“This should not be something that’s hidden from you,” he said. “Everyone needs to be held to the same standards.”

Assembly Speaker Sheila Oliver, the chamber’s top Democrat, said after yesterday’s five-hour hearing on the grant error that she plans more sessions, and that she may seek authorization to subpoena Christie’s chief of staff, Rich Bagger, and others from the governor’s office who declined to appear.

New Jersey lost 4.8 points in the competition for failing to provide 2009 budget data as required. Ohio beat New Jersey by three points to claim the last of 10 grants. Former Education Commissioner Bret Schundler, who was fired over the episode, said he made the change that deleted the required information.

“I could accept being fired for that,” Schundler, 51, a former Jersey City mayor and two-time Republican candidate for governor, said in a Sept. 1 e-mail to reporters.

Grant Lost

Schundler denied Christie’s claim that he had misled the governor by telling him the missing information was provided to federal reviewers during an Aug. 11 interview in Washington.

“I will not accept being defamed by the governor for something he knows I did not do,” he said.

The loss of the $400 million federal grant comes as school boards are cutting programs and staff and raising taxes amid $1.3 billion in state aid reductions this calendar year. New Jersey property taxes, the highest in the U.S., averaged $7,281 in 2009, according to the state Department of Community Affairs.

The $400 million wasn’t included in Christie’s $10.3 billion school-aid budget for the fiscal year that started July 1. It would have been earmarked for specific school improvements rather than general budget relief, Rochelle Hendricks, the acting education commissioner, said at yesterday’s hearing.

‘Major Speed Bump’

“Democrats will milk this for what it’s worth,” said Ben Dworkin, director of the Rebovich Institute for New Jersey Politics at Rider University in Lawrenceville. He called the episode a “major speed bump” from which Christie will eventually recover.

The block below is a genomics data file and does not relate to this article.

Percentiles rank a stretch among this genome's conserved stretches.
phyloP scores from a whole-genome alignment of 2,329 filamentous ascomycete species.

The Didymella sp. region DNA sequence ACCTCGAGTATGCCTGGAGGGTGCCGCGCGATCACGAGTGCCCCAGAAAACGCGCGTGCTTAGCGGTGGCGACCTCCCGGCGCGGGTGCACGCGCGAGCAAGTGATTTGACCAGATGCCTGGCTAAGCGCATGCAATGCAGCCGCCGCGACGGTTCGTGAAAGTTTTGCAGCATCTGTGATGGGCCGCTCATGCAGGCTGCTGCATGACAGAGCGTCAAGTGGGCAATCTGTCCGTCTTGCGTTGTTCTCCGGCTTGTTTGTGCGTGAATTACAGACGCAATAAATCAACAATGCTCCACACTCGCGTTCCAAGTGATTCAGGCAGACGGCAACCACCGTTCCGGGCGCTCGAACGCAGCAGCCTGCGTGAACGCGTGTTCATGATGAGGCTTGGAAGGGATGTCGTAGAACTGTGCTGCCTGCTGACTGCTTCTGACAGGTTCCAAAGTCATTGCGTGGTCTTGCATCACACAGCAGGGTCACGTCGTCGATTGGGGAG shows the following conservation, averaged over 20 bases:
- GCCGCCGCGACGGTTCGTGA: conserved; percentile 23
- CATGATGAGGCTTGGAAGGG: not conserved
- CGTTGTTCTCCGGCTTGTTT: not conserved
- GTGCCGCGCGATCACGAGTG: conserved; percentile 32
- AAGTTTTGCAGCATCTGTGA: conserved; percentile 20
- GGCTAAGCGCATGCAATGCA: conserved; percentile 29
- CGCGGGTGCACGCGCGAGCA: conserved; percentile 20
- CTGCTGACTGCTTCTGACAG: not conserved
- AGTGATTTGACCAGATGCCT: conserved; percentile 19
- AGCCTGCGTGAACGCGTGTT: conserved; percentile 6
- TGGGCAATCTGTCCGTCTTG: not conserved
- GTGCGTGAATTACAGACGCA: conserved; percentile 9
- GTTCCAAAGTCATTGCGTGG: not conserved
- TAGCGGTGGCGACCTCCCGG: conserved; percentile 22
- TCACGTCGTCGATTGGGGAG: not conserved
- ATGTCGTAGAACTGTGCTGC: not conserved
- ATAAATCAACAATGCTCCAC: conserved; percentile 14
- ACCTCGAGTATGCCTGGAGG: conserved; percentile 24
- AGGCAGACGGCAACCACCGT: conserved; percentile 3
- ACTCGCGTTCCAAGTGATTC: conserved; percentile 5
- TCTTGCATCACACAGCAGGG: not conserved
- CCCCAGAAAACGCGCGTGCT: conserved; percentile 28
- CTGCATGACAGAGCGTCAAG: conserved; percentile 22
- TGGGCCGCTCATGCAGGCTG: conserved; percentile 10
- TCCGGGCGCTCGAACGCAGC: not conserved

“The governor is still the governor,” he said. “You’re shaken up when you hit a speed bump and you don’t expect it, but you’re still in control of the car.”

A Rasmussen Reports poll of 500 likely voters Aug. 31 showed one-third blamed Christie for the mistake. The same survey showed 57 percent of voters approve of his job performance, up from 51 percent in June.

Christie’s standing may be challenged this month, Cryan said. New Jersey’s 1.4 million public school students are returning to class for the first time since Christie imposed an $820 million cut in school funding. The state’s unemployment rate rose 0.1 percentage point to 9.7 percent in July amid the loss of about 18,000 government jobs, resulting in part from town and school dismissals prompted by Christie’s aid cuts.

Republican lawmakers said Democrats’ efforts to stand in Christie’s way will fail.

“They’re going to try to do anything,” Assemblyman Alex DeCroce, the Republican Assembly Minority Leader, said in an interview. “He will return and they will do anything they can to interfere.”

“You’d have to vote him out of office to stop his momentum,” Assemblyman Jon Bramnick, Republican conference leader, said in an interview last week. “And that’s not going to happen.”

To contact the reporters on this story: Dunstan McNichol in Trenton, New Jersey, at dmcnichol@bloomberg.net; Terrence Dopp in Trenton at tdopp@bloomberg.net